Sunday, 3 October 2021

The Power in You (A Personal Testimony) — Part Five.


The Champion in Elijah:

Elijah had his ups and downs, just like we all do. What made him stand out is at the end of the story; he lived out of his higher nature, rather than his lower nature. He did not allow the temporal interruption of doubt to have full sway in his heart. He doubted, but never forgot his source. He was moved but never forgot where his sustenance comes from. So, rather than all that which befell him take him away from God, he ran to God. He ran to his source.

Aristotle teaches, "it is during our darkest moments that we must focus to see the light." Why? The aim of the darkness that hits us is to immobilize. It is terror, and as terror does, wants us to think it is all there is. We must not buy into its merchandise. No matter the circumstance of life we find ourselves in, there is always something we can do. We can go to our source, and trust Him for the next step. We can stay faithful in the last word we heard from Him.

The Vision that Makes Whole:

We see a similar disposition in Job. What a man of faith he was? We will probably never fully understand what his wife meant by him cursing God and dying. All glory to God, Job was wiser and much stronger than that. He was dejected, just like Elijah and Cain. Sin had several suggestions for him, just as well. Job, like Elijah, and unlike Cain, understood his source, and held so tightly in faith, irrespective of the beatings of life.

Job saw beyond his immediate pains and saw the glory at the end of the ages. [Job 19:25-27; Psalms 130] Like, Jesus Christ, [Hebrews 12:2] his vision of the end gave him strength in bearing with the immediate, temporal pain. He knew and did not forget the source of all that is good in him. [James 1:17] He appreciated the fact he might not always understand his ways. He preset his boundary conditions to ALWAYS trust in God. [Job 13:15]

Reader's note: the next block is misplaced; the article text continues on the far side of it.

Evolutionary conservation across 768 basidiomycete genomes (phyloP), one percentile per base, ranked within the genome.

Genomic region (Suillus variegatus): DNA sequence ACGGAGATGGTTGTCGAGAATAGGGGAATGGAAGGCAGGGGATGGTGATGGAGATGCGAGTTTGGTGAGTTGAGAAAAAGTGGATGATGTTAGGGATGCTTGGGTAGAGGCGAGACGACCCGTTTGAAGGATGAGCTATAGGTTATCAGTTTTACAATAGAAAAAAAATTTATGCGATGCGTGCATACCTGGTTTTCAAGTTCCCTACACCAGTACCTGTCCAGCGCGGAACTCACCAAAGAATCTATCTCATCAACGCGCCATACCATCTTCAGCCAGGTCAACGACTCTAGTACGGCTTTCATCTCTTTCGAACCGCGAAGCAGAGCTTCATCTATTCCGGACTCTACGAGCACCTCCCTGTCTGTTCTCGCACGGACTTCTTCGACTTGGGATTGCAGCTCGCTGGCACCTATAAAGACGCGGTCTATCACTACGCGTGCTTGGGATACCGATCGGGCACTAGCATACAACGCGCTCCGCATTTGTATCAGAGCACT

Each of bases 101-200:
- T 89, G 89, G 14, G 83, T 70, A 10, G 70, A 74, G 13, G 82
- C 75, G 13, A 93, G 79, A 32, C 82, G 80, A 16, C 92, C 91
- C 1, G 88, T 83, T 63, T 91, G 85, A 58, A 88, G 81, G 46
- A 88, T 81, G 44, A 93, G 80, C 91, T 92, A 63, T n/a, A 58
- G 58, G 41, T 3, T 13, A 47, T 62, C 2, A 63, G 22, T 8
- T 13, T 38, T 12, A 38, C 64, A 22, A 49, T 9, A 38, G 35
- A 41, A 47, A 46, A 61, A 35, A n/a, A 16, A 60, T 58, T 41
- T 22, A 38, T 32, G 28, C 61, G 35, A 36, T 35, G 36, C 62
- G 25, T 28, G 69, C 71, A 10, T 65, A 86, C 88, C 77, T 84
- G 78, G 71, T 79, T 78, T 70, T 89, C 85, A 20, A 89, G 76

The Ball is back in our Court:

When there is a crisis in your life, do you know, do you have who, and where to run to? Do you run to, or from God? Is He your last resort or do you have some other option(s) in your back pocket? Is anyone else bigger than God in your life? Or, will you say like Job, “Though He slay me, yet will I trust Him.” (Job 13:15a) Though I don’t understand the picture, nor see clearly, yet will I trust Him. He is the only constant in this ever-changing world. 

Our reference and definition of things ought to always be in comparison to Him, who changed not. [Malachi 3:6; James 1:17] Changing things cannot, and will never define our God. Rather, our God gives definition and meaning to the changing circumstances and situations. We might not always understand, but we can always trust. That is all He requires of us. That is why He says, 

“Always be joyful. Always keep on praying. No matter what happens, always be thankful, for this is God’s will for you who belong to Christ Jesus.” (1 Thessalonians 5:16-18, TLB)

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